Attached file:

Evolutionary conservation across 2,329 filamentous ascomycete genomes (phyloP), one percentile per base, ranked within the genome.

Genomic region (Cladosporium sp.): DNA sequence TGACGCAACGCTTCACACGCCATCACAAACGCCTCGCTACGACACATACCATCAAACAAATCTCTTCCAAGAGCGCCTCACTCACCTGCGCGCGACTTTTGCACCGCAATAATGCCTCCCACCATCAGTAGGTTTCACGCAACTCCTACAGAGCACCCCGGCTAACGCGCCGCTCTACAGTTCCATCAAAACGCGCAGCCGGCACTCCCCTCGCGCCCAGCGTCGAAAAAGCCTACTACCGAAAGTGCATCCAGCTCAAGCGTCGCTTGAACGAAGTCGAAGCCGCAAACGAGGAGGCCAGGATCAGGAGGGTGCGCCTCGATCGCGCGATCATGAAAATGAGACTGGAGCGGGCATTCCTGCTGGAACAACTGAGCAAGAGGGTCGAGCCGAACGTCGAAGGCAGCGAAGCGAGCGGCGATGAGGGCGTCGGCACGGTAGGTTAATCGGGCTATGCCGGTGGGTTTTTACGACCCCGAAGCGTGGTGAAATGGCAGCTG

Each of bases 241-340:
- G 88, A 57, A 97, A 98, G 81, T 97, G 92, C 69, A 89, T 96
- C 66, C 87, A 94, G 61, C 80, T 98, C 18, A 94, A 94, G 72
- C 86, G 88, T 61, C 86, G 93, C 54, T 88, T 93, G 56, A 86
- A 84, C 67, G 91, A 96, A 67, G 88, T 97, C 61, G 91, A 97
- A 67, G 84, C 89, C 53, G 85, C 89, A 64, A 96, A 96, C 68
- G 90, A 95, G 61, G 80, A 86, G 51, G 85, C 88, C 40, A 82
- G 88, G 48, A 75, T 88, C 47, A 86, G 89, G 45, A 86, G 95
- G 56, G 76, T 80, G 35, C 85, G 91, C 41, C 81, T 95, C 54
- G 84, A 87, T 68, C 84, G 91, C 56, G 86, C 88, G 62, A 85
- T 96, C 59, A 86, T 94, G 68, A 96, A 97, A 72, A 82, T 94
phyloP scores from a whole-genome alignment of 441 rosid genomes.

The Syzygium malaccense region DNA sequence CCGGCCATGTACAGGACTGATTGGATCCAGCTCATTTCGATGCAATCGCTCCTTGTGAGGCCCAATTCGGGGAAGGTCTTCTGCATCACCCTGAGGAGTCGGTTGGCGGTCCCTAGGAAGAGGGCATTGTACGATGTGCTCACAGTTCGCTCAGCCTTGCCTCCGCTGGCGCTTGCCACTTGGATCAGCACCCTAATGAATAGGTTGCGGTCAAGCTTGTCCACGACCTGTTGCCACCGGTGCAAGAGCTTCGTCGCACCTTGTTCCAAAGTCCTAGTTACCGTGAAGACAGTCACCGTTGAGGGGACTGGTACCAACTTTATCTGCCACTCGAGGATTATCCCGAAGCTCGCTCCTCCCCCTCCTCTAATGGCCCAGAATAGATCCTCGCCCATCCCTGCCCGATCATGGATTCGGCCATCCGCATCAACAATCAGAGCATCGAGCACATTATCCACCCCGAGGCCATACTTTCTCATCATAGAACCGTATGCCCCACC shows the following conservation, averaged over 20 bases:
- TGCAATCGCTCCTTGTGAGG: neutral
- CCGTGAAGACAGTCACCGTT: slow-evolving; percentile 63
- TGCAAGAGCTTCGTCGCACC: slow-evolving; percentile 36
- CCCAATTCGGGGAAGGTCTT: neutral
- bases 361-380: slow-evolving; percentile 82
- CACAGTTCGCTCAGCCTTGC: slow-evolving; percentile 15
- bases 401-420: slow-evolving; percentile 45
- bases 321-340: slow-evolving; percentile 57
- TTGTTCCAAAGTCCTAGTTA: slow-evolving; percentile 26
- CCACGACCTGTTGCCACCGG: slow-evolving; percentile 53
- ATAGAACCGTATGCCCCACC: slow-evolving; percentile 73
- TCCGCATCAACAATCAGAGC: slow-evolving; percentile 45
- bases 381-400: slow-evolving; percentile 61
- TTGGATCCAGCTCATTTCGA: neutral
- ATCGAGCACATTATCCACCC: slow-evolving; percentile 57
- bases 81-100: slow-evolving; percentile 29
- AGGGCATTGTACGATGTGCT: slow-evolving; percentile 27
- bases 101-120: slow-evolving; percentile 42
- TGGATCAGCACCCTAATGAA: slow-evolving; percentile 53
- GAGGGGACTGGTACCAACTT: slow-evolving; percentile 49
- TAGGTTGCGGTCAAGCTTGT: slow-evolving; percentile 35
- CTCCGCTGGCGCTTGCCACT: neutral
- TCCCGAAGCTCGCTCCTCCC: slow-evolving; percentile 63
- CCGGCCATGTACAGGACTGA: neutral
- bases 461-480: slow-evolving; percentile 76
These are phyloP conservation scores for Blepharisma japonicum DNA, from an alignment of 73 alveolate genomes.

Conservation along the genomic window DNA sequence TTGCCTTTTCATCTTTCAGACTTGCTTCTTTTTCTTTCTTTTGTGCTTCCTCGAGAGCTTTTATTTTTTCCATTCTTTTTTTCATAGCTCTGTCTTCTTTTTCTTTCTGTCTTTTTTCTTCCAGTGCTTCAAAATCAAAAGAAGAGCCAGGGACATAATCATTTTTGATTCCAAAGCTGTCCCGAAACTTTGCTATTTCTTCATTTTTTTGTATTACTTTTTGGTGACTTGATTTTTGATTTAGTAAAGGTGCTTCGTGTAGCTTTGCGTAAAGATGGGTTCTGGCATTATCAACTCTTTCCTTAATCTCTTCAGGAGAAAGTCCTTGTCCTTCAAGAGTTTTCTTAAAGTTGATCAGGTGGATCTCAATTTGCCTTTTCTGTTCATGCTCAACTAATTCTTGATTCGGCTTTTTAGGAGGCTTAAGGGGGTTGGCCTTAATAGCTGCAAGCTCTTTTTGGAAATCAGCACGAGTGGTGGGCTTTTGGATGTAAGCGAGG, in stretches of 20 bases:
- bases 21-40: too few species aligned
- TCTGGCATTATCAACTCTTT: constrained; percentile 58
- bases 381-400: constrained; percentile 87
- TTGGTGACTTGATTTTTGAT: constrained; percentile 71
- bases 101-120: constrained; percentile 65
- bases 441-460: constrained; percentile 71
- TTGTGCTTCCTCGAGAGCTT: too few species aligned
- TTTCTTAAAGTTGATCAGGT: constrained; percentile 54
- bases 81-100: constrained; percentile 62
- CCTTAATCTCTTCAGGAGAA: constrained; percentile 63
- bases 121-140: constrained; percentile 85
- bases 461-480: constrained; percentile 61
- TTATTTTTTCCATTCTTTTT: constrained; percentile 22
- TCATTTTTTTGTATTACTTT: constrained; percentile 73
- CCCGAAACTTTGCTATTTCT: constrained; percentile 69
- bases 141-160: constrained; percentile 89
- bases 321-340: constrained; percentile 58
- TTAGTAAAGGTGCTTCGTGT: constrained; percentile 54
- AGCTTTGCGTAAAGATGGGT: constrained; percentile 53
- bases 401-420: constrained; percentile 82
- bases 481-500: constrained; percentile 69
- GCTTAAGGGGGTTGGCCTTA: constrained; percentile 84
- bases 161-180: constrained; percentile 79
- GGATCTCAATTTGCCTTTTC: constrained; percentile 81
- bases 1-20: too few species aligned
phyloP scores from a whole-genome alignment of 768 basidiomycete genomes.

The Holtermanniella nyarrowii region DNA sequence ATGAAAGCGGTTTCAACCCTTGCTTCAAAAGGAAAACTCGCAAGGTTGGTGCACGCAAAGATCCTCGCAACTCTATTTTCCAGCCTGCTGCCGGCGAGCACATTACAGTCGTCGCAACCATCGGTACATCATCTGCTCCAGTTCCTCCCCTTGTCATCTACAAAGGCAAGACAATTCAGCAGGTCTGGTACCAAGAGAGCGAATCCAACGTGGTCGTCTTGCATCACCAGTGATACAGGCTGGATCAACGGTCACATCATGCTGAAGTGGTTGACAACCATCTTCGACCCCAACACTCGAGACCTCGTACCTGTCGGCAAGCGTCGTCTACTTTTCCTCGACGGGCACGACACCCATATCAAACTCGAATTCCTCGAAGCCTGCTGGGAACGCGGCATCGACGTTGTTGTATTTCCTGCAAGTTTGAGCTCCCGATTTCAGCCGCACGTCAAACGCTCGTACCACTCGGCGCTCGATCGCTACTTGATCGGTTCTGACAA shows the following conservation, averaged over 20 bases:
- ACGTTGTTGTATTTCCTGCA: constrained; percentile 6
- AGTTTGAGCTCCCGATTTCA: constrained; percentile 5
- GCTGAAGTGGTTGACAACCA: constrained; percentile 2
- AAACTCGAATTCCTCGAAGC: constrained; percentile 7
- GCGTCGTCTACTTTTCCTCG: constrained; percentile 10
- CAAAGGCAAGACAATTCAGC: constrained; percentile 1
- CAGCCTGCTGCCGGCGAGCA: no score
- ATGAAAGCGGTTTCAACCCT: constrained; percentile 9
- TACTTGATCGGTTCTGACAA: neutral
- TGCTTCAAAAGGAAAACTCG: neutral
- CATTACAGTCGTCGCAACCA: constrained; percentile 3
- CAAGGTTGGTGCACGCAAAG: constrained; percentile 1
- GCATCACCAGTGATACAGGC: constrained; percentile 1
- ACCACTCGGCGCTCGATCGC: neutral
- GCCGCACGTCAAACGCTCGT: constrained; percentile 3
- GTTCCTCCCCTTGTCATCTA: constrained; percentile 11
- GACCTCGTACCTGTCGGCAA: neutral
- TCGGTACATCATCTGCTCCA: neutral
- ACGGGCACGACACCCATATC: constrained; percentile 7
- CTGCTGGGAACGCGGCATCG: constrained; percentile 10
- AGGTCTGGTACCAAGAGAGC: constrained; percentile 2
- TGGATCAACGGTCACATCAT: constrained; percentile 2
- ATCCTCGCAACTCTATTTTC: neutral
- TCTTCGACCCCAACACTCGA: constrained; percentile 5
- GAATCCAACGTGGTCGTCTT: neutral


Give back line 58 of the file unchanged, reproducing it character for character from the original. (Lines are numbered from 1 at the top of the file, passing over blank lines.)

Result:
- bases 141-160: constrained; percentile 89